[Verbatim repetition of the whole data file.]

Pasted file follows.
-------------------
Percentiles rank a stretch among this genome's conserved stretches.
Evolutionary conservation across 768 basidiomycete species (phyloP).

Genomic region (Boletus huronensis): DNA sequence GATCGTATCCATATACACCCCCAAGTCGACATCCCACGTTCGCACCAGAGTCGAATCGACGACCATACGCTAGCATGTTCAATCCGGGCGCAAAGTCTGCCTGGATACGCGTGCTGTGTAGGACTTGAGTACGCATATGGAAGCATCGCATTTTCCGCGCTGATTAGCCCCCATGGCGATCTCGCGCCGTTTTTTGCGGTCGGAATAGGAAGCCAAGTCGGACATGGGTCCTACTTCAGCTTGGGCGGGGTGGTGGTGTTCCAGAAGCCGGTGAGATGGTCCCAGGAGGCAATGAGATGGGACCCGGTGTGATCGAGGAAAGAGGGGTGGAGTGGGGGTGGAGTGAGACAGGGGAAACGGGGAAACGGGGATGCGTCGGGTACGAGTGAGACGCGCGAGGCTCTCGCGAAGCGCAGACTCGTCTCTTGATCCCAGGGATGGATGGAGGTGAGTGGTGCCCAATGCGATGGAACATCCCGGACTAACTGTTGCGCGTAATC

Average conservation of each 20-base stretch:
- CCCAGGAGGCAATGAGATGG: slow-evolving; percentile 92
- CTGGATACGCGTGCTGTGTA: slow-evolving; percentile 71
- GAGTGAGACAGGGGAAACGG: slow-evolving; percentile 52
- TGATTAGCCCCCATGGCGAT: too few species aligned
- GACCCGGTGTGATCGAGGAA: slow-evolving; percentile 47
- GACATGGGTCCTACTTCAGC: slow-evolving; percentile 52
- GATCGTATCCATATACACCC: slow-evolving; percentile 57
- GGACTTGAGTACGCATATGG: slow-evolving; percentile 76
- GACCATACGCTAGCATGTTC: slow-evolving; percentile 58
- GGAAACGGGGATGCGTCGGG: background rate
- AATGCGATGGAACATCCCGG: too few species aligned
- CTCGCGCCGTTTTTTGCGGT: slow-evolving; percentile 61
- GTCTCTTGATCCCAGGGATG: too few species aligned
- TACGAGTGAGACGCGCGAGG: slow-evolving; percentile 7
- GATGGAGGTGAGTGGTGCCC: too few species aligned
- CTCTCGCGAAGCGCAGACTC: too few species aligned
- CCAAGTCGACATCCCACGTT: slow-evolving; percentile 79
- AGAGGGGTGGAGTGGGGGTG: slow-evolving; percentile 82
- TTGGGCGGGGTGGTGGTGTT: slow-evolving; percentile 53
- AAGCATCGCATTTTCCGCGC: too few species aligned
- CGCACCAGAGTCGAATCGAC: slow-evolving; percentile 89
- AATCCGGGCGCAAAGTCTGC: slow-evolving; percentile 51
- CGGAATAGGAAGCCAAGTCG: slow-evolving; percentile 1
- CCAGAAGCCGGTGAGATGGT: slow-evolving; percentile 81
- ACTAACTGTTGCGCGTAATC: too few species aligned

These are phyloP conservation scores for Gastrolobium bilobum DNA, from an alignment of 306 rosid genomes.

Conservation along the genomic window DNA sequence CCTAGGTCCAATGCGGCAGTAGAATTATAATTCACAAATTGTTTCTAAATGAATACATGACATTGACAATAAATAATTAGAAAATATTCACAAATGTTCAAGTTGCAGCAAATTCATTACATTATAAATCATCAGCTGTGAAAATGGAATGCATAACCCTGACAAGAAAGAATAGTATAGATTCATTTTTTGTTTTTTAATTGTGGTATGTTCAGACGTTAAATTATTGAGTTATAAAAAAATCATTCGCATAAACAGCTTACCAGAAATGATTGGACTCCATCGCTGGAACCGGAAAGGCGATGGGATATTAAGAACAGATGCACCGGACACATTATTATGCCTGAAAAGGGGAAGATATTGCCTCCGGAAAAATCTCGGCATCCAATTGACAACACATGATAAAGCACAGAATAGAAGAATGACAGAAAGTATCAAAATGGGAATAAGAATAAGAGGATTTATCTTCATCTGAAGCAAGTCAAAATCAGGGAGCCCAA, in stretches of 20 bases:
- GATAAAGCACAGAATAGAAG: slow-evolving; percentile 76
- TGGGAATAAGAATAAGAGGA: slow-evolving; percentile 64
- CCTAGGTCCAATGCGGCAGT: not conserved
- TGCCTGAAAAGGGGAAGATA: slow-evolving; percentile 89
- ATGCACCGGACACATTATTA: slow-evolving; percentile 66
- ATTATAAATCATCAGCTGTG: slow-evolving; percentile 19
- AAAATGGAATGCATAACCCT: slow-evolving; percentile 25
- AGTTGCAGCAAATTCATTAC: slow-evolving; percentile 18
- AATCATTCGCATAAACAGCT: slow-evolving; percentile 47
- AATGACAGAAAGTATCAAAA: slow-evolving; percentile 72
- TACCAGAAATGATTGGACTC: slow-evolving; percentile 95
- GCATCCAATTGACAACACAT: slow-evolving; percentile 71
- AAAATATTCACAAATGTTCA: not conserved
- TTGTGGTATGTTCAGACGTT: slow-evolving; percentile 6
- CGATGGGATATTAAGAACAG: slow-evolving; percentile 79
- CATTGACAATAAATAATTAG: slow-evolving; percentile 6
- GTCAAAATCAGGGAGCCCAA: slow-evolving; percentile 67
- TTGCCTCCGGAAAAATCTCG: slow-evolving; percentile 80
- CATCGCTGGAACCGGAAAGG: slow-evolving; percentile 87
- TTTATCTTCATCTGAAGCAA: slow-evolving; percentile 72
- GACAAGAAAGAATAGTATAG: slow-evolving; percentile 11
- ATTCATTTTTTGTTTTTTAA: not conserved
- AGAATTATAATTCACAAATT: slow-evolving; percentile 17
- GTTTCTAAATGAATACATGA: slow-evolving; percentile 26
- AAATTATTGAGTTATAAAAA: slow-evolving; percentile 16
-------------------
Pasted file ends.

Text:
Percentiles rank a stretch among this genome's conserved stretches.
Evolutionary conservation across 768 basidiomycete species (phyloP).

Genomic region (Boletus huronensis): DNA sequence GATCGTATCCATATACACCCCCAAGTCGACATCCCACGTTCGCACCAGAGTCGAATCGACGACCATACGCTAGCATGTTCAATCCGGGCGCAAAGTCTGCCTGGATACGCGTGCTGTGTAGGACTTGAGTACGCATATGGAAGCATCGCATTTTCCGCGCTGATTAGCCCCCATGGCGATCTCGCGCCGTTTTTTGCGGTCGGAATAGGAAGCCAAGTCGGACATGGGTCCTACTTCAGCTTGGGCGGGGTGGTGGTGTTCCAGAAGCCGGTGAGATGGTCCCAGGAGGCAATGAGATGGGACCCGGTGTGATCGAGGAAAGAGGGGTGGAGTGGGGGTGGAGTGAGACAGGGGAAACGGGGAAACGGGGATGCGTCGGGTACGAGTGAGACGCGCGAGGCTCTCGCGAAGCGCAGACTCGTCTCTTGATCCCAGGGATGGATGGAGGTGAGTGGTGCCCAATGCGATGGAACATCCCGGACTAACTGTTGCGCGTAATC

Average conservation of each 20-base stretch:
- CCCAGGAGGCAATGAGATGG: slow-evolving; percentile 92
- CTGGATACGCGTGCTGTGTA: slow-evolving; percentile 71
- GAGTGAGACAGGGGAAACGG: slow-evolving; percentile 52
- TGATTAGCCCCCATGGCGAT: too few species aligned
- GACCCGGTGTGATCGAGGAA: slow-evolving; percentile 47
- GACATGGGTCCTACTTCAGC: slow-evolving; percentile 52
- GATCGTATCCATATACACCC: slow-evolving; percentile 57
- GGACTTGAGTACGCATATGG: slow-evolving; percentile 76
- GACCATACGCTAGCATGTTC: slow-evolving; percentile 58
- GGAAACGGGGATGCGTCGGG: background rate
- AATGCGATGGAACATCCCGG: too few species aligned
- CTCGCGCCGTTTTTTGCGGT: slow-evolving; percentile 61
- GTCTCTTGATCCCAGGGATG: too few species aligned
- TACGAGTGAGACGCGCGAGG: slow-evolving; percentile 7
- GATGGAGGTGAGTGGTGCCC: too few species aligned
- CTCTCGCGAAGCGCAGACTC: too few species aligned
- CCAAGTCGACATCCCACGTT: slow-evolving; percentile 79
- AGAGGGGTGGAGTGGGGGTG: slow-evolving; percentile 82
- TTGGGCGGGGTGGTGGTGTT: slow-evolving; percentile 53
- AAGCATCGCATTTTCCGCGC: too few species aligned
- CGCACCAGAGTCGAATCGAC: slow-evolving; percentile 89
- AATCCGGGCGCAAAGTCTGC: slow-evolving; percentile 51
- CGGAATAGGAAGCCAAGTCG: slow-evolving; percentile 1
- CCAGAAGCCGGTGAGATGGT: slow-evolving; percentile 81
- ACTAACTGTTGCGCGTAATC: too few species aligned

These are phyloP conservation scores for Gastrolobium bilobum DNA, from an alignment of 306 rosid genomes.

Conservation along the genomic window DNA sequence CCTAGGTCCAATGCGGCAGTAGAATTATAATTCACAAATTGTTTCTAAATGAATACATGACATTGACAATAAATAATTAGAAAATATTCACAAATGTTCAAGTTGCAGCAAATTCATTACATTATAAATCATCAGCTGTGAAAATGGAATGCATAACCCTGACAAGAAAGAATAGTATAGATTCATTTTTTGTTTTTTAATTGTGGTATGTTCAGACGTTAAATTATTGAGTTATAAAAAAATCATTCGCATAAACAGCTTACCAGAAATGATTGGACTCCATCGCTGGAACCGGAAAGGCGATGGGATATTAAGAACAGATGCACCGGACACATTATTATGCCTGAAAAGGGGAAGATATTGCCTCCGGAAAAATCTCGGCATCCAATTGACAACACATGATAAAGCACAGAATAGAAGAATGACAGAAAGTATCAAAATGGGAATAAGAATAAGAGGATTTATCTTCATCTGAAGCAAGTCAAAATCAGGGAGCCCAA, in stretches of 20 bases:
- GATAAAGCACAGAATAGAAG: slow-evolving; percentile 76
- TGGGAATAAGAATAAGAGGA: slow-evolving; percentile 64
- CCTAGGTCCAATGCGGCAGT: not conserved
- TGCCTGAAAAGGGGAAGATA: slow-evolving; percentile 89
- ATGCACCGGACACATTATTA: slow-evolving; percentile 66
- ATTATAAATCATCAGCTGTG: slow-evolving; percentile 19
- AAAATGGAATGCATAACCCT: slow-evolving; percentile 25
- AGTTGCAGCAAATTCATTAC: slow-evolving; percentile 18
- AATCATTCGCATAAACAGCT: slow-evolving; percentile 47
- AATGACAGAAAGTATCAAAA: slow-evolving; percentile 72
- TACCAGAAATGATTGGACTC: slow-evolving; percentile 95
- GCATCCAATTGACAACACAT: slow-evolving; percentile 71
- AAAATATTCACAAATGTTCA: not conserved
- TTGTGGTATGTTCAGACGTT: slow-evolving; percentile 6
- CGATGGGATATTAAGAACAG: slow-evolving; percentile 79
- CATTGACAATAAATAATTAG: slow-evolving; percentile 6
- GTCAAAATCAGGGAGCCCAA: slow-evolving; percentile 67
- TTGCCTCCGGAAAAATCTCG: slow-evolving; percentile 80
- CATCGCTGGAACCGGAAAGG: slow-evolving; percentile 87
- TTTATCTTCATCTGAAGCAA: slow-evolving; percentile 72
- GACAAGAAAGAATAGTATAG: slow-evolving; percentile 11
- ATTCATTTTTTGTTTTTTAA: not conserved
- AGAATTATAATTCACAAATT: slow-evolving; percentile 17
- GTTTCTAAATGAATACATGA: slow-evolving; percentile 26
- AAATTATTGAGTTATAAAAA: slow-evolving; percentile 16